Governor says he’ll sign legislation by month’s end
Reaction came swiftly Tuesday to the $314 million sales tax increase approved by the Kansas Legislature as the 2010 session closed.
Gov. Mark Parkinson said he would sign it, and the accompanying budget, into law by the end of the month.
“The bipartisan, balanced budget on its way to my desk reflects the values and priorities of Kansans,” Parkinson said.
“The 1-cent sales tax is a temporary solution which prevents permanent damage to our children’s education, our communities’ public safety and the care we provide to vulnerable citizens,” he added.
His comments came after a dramatic showdown in the House where the tax increase gained final approval on a 64-61 vote around 2 a.m. Tuesday, after the roll call was kept open for more than four hours.
Under the tax bill, the state sales tax will go from 5.3 cents per dollar to 6.3 cents per dollar for three years, starting July 1. Then on July 1, 2013, the tax will decrease to 5.7 percent with revenue from 0.4 of a cent going toward highway construction.
The budget and tax bills were crafted by a coalition of Democrats and some Republicans over the objections of a majority of Republicans, including House leaders, and business interests that opposed a tax increase and wanted more cuts.
Dan Murray, Kansas state director of the National Federation of Independent Business, said the Legislature “made a big mistake” in approving a tax increase because it will hurt businesses.
“Our members are furious with lawmakers for raising taxes now,” Murray said. “Kansas is still trying to recover from the worst recession since the Great Depression. Our members understand that the state is facing a huge budget deficit, but a tax increase is going to make our economy worse, not better.”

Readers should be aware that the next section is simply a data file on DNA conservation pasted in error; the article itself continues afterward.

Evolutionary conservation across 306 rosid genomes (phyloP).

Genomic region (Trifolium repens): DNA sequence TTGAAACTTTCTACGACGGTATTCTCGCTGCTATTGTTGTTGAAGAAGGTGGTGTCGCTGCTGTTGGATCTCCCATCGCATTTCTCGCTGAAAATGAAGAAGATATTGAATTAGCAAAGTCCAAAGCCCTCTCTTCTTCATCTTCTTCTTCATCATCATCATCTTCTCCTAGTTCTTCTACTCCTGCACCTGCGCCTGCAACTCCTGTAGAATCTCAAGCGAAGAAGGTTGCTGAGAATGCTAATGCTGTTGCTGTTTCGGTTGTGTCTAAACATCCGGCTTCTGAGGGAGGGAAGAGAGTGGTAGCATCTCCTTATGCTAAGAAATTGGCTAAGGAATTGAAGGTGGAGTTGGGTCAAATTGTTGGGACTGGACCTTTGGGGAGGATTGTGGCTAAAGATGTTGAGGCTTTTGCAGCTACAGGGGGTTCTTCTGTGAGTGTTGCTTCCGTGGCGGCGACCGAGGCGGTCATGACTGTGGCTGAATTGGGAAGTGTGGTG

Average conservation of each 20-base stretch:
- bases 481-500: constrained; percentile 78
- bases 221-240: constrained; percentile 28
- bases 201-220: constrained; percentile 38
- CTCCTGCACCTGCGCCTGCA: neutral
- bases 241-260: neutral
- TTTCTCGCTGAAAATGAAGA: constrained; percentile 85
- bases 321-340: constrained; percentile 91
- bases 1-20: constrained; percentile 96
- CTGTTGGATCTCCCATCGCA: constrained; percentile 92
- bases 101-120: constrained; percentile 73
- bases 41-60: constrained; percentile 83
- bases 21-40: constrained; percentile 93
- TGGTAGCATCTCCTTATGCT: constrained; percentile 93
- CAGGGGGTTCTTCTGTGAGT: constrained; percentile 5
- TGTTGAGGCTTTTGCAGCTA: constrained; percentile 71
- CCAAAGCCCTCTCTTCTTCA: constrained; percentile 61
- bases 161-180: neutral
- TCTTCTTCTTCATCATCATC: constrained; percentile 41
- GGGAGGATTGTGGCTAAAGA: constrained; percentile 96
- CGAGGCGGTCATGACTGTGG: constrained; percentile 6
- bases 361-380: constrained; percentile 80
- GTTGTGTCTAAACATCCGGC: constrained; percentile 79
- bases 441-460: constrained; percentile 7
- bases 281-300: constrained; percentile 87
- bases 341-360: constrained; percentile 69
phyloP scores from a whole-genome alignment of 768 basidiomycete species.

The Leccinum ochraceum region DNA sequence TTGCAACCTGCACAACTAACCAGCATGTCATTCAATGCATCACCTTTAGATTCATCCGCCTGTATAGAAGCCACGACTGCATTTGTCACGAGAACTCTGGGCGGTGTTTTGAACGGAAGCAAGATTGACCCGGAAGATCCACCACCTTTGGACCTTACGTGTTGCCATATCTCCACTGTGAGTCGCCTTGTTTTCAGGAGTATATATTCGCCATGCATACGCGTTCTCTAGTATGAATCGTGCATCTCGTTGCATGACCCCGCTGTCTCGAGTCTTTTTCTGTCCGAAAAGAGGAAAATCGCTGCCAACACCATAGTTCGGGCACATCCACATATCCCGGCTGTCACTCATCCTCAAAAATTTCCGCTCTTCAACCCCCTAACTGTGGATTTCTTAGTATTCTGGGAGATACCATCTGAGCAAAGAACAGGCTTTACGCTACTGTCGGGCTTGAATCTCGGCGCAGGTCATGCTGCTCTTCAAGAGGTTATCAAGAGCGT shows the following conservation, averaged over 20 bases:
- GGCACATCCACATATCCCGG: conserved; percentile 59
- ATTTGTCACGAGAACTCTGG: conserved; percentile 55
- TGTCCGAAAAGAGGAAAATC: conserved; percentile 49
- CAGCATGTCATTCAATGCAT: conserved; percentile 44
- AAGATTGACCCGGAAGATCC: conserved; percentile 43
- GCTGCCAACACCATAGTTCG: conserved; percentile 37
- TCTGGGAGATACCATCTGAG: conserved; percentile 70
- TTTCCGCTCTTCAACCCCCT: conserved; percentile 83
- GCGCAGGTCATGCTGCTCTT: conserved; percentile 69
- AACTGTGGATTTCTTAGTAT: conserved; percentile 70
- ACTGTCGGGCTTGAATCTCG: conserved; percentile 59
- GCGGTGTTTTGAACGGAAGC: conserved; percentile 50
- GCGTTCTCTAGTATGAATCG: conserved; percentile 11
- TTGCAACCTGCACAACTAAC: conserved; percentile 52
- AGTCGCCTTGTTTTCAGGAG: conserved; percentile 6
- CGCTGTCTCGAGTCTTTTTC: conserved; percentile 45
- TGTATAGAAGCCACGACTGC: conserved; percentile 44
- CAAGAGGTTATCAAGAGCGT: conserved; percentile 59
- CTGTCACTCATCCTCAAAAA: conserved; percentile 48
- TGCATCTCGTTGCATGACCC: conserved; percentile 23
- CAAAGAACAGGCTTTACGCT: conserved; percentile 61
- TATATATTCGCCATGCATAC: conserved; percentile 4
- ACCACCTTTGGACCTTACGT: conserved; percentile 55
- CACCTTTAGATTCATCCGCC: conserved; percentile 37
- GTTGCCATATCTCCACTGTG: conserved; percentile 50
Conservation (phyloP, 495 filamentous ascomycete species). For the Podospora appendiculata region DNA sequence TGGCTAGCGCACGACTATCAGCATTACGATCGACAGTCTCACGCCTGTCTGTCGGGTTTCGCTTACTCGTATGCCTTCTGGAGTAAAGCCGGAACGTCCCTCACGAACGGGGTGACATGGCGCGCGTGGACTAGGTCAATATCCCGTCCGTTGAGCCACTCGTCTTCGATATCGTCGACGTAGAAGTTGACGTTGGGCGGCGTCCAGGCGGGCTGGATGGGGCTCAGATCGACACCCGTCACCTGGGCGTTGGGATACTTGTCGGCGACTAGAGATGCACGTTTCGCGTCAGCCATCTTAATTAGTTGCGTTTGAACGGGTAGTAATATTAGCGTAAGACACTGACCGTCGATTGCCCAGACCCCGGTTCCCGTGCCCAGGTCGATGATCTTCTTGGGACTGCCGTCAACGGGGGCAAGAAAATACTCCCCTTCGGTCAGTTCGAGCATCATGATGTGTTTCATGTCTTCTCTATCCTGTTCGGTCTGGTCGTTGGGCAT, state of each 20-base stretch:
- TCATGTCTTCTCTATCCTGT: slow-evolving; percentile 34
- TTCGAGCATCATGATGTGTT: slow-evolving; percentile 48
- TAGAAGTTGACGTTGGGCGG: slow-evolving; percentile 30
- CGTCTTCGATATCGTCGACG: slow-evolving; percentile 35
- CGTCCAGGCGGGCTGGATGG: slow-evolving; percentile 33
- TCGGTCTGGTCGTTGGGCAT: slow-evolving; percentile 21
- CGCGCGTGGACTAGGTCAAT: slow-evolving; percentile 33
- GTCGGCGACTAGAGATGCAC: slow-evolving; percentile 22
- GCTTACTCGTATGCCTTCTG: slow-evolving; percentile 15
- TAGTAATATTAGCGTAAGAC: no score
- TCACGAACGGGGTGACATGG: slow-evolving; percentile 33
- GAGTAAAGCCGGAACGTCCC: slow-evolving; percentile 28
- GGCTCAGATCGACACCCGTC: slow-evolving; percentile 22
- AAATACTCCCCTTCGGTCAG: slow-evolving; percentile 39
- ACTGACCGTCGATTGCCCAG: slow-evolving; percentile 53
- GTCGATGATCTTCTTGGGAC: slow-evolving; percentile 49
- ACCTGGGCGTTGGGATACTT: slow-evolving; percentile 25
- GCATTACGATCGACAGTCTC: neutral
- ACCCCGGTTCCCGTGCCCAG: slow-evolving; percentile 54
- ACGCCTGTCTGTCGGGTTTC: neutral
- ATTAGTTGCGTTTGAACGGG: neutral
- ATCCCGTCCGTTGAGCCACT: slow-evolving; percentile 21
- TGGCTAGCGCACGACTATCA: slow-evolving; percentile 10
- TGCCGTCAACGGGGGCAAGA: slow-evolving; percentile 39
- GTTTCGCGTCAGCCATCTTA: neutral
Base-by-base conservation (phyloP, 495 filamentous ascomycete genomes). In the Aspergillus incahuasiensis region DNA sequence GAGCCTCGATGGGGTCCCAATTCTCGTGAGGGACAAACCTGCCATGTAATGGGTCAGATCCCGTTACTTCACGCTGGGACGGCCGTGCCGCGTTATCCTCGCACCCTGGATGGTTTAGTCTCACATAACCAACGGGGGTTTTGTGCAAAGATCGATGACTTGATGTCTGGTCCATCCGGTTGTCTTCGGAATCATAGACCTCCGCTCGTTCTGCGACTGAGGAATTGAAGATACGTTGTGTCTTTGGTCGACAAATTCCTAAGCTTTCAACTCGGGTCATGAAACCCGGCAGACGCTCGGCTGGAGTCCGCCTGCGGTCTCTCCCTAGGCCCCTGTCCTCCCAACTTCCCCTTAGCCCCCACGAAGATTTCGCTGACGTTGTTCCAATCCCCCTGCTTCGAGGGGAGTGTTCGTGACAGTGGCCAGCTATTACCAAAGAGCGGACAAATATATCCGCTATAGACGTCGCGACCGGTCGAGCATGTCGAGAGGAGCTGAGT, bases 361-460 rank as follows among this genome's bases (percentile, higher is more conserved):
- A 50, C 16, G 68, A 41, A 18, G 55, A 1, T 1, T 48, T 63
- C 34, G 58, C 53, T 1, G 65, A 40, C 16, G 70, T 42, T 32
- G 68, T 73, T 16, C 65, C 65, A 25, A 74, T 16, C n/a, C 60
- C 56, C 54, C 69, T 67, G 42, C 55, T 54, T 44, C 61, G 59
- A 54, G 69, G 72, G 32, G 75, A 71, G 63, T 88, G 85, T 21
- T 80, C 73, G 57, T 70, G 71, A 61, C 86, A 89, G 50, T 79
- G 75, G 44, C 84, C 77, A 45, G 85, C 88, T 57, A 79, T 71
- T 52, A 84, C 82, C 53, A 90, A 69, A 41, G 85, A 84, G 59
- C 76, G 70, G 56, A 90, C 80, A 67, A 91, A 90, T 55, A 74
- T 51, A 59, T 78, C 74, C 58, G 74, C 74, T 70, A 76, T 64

Education advocates praised the legislators who pushed the tax bill through.
Rick Doll, Lawrence schools superintendent, said the Legislature’s action regarding the sales tax increase means the school board won’t have to make additional cuts for next school year.
Jill Docking, chairwoman of the Kansas Board of Regents, commended legislators who voted to protect higher education funding and approve a tax bill.
“Now is the time for regeneration — the time for the state to invest in its higher education system to lay the foundation for its future economic recovery. To those legislators who were willing to cast such critically important and responsible yes votes, thank you for investing in the future of Kansas,” Docking said.
When Kansas fell into the national recession, state funds dried up. For the first time in modern history, Kansas experienced a decline in tax collections for consecutive years. State officials cut nearly $1 billion as revenue declined and still Kansas faced another $500 million shortfall.
The bipartisan coalition fashioned tax and budget maneuvers to cover that $500 million gap.
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